Funding for the Children’s Health Insurance Program has expired, but that shouldn’t affect Florida — for now.
That’s the message from health advocates, lawmakers and nonprofits in charge of administering the federal funds this week as Congress begins to find a way to restore funding to the 20-year-old health insurance program that covers 340,000 Florida kids.
Summer Robertson, U.S. Rep. Gus Bilirakis’ deputy chief of staff, wrote in an email that Bilirakis, R-Palm Harbor, “believes there is no cause for concern, as plans are in place to pass a bill long before continued funding of the program is actually impacted.”
The House Energy and Commerce Committee, of which Bilirakis is a member, approved — in a party line vote — legislation Wednesday that would fund CHIP in exchange for marginal cuts to certain entitlement programs. For instance, under the Republican proposal, wealthier seniors would pay higher Medicare premiums.
But those changes did not sit well with committee Democrats like Rep. Kathy Castor, D-Tampa, who said Republicans did not try to negotiate the new CHIP funding structure before putting it up for a vote.
“To pay for it, rather than negotiate and come up with some bipartisan ‘pay-fors,’ they went to Medicare and Medicaid for cuts,” Castor said. “And that’s not reasonable.”
Robertson said that Bilirakis “believes the pay-for provisions in the bill that passed out of committee are reflective of responsible public policy.”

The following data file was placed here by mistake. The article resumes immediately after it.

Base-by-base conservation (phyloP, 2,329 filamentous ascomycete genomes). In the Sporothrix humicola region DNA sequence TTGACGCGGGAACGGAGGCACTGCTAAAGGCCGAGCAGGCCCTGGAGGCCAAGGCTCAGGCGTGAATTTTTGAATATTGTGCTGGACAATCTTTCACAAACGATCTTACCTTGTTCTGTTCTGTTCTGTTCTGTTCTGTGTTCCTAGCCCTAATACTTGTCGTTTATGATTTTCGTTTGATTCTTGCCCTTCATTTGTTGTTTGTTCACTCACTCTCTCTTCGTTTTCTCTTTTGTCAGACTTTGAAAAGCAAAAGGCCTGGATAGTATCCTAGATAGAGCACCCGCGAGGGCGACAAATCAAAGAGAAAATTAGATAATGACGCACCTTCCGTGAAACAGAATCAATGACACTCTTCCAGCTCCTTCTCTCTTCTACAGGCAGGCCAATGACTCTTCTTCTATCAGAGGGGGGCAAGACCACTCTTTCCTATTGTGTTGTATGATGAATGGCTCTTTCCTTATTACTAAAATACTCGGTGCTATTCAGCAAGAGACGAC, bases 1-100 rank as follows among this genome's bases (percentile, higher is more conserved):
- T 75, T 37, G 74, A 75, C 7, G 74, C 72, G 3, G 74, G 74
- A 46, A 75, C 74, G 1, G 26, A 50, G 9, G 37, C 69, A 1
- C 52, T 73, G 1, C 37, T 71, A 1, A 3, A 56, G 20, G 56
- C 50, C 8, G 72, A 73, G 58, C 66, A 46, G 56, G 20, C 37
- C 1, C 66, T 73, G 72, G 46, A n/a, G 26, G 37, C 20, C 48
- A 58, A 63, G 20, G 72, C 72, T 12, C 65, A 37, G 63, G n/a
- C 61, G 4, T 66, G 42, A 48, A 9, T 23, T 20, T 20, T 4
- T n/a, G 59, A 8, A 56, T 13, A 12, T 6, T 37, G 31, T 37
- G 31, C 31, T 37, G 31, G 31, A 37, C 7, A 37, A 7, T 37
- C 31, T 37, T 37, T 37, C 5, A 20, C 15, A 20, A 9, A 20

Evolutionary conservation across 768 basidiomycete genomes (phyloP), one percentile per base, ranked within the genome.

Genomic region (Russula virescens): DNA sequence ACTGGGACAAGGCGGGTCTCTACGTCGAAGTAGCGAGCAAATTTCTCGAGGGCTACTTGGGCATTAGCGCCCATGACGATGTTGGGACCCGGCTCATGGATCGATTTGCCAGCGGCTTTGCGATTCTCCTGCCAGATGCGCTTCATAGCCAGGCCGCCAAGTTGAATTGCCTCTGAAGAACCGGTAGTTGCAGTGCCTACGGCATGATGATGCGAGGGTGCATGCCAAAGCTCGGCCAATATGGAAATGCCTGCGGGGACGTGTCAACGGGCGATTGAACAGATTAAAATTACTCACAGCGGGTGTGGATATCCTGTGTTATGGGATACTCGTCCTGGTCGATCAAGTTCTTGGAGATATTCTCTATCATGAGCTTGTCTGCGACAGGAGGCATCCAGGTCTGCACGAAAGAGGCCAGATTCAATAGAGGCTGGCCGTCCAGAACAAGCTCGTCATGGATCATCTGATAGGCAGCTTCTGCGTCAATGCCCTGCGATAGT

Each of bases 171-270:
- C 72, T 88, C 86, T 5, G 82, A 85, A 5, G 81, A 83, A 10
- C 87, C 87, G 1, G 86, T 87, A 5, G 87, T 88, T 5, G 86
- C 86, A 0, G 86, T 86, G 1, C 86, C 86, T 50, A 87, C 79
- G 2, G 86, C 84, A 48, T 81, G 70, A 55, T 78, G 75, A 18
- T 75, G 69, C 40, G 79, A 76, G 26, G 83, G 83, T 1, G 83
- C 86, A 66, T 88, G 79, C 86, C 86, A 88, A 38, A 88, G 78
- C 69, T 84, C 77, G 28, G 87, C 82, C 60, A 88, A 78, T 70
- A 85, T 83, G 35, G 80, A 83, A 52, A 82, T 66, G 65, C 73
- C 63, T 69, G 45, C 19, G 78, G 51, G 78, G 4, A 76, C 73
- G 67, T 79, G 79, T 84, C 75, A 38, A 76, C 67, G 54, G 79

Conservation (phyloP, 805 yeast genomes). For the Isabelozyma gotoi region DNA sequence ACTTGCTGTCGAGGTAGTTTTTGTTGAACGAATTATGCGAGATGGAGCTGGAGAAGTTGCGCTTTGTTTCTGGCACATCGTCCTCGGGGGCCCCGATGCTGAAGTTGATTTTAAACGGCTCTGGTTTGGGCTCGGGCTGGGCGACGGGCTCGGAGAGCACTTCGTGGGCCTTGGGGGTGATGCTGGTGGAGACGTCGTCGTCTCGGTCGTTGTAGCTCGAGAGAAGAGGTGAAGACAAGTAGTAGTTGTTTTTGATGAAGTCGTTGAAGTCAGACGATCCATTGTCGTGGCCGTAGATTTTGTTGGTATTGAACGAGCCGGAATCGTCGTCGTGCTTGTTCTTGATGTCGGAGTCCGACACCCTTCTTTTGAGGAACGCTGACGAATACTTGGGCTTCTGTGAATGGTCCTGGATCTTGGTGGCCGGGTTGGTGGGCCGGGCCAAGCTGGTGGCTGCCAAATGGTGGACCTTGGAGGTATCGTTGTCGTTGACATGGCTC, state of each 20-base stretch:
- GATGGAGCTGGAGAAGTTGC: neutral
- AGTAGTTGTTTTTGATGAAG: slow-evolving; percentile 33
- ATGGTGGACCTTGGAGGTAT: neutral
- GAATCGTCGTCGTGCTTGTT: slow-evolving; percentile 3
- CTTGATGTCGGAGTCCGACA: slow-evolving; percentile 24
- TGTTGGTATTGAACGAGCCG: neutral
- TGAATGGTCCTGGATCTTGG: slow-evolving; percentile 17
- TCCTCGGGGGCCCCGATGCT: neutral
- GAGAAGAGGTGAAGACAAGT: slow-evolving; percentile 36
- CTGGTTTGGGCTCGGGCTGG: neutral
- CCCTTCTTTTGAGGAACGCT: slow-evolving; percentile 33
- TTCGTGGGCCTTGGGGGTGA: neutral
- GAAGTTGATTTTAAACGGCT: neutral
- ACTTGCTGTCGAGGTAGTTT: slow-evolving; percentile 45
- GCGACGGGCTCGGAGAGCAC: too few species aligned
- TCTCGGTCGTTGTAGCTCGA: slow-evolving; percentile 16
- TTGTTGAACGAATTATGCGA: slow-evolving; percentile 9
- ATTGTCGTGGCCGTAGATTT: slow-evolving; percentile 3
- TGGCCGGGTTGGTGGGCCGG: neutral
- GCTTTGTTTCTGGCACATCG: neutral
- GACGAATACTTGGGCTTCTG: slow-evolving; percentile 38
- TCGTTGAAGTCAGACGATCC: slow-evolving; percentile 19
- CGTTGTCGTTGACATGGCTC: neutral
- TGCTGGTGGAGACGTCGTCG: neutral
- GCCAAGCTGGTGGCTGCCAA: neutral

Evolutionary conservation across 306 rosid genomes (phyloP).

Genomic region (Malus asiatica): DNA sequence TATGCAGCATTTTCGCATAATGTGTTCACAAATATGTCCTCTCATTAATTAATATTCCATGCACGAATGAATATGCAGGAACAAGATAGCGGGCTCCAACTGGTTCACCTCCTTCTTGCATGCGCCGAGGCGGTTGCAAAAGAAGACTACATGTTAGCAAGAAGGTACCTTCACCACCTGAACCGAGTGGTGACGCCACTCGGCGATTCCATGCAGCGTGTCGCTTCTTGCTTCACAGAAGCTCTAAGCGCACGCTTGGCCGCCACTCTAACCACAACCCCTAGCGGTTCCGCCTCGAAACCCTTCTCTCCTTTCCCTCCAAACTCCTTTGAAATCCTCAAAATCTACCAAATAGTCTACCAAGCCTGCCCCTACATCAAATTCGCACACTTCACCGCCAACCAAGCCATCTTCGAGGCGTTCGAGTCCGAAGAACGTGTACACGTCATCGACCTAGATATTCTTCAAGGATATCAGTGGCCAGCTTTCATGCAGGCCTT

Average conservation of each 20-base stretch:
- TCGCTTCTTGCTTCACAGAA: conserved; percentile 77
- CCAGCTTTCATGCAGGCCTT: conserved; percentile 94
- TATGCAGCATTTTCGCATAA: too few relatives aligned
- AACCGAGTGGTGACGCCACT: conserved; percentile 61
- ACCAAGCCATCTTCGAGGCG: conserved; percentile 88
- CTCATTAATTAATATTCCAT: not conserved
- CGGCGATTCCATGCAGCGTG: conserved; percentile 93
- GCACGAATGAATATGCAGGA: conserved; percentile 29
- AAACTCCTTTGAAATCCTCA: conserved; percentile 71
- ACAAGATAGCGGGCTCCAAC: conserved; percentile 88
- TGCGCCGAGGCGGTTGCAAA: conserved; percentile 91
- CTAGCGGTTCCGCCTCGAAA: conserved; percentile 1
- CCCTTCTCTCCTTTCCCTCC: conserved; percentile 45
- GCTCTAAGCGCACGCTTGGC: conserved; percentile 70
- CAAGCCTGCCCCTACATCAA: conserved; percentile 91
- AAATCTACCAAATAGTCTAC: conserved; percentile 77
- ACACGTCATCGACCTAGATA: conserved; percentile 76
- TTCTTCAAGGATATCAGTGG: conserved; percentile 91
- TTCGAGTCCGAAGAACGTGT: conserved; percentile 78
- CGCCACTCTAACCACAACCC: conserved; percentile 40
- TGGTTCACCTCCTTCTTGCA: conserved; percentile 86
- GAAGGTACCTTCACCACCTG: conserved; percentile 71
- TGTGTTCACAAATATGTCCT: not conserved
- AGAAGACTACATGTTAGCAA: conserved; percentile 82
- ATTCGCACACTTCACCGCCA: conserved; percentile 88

Federal funding is pivotal to Florida CHIP recipients. According to Georgetown University’s Center for Children and Families, the U.S. government covered about 96 percent of the $686.6 million Florida spent in 2017 to cover children in families earning too much to qualify for Medicaid, but not enough to afford unsubsidized health insurance.
Still, both Bilirakis and Castor said the wrangling likely wouldn’t be severe enough to threaten funding for Florida families. Even if Congress takes a while to renew CHIP, Florida has enough leftover federal money to run the program through January 2018.
Joan Alker, executive director of Georgetown’s Center for Children and Families, said she was “cautiously optimistic” that Congress would work out a bipartisan CHIP extension.
The Senate Finance Committee passed legislation similar to the House bill Wednesday, but party leaders failed to agree on how the government would pay for CHIP going forward — a point of contention that could delay the effort to renew the program.
“On the actual CHIP policy, it looks like the House and the Senate are in the same place, and that’s good,” Alker said. However, Alker cautioned, “they need a bipartisan deal ... on how to pay for it.”
A spokesperson for Florida Healthy Kids, a nonprofit that oversees the largest state CHIP program, said in a statement, “We remain optimistic that Congress will soon reauthorize CHIP and continue to make affordable health insurance possible for Florida’s children.”
Advocates share that optimism, but also say an agreement on CHIP funding needs to happen sooner rather than later.
Melanie Hall, the executive director of Covering Tampa Bay, a nonprofit that helps Tampa Bay families apply for government healthcare programs, said she would be concerned if Congress failed to extend CHIP by November.
“Everyone seems to feel optimistic that this is going to move forward in a bipartisan way, and relatively quickly,” Hall said. “In a month, we’ll have a different conversation.”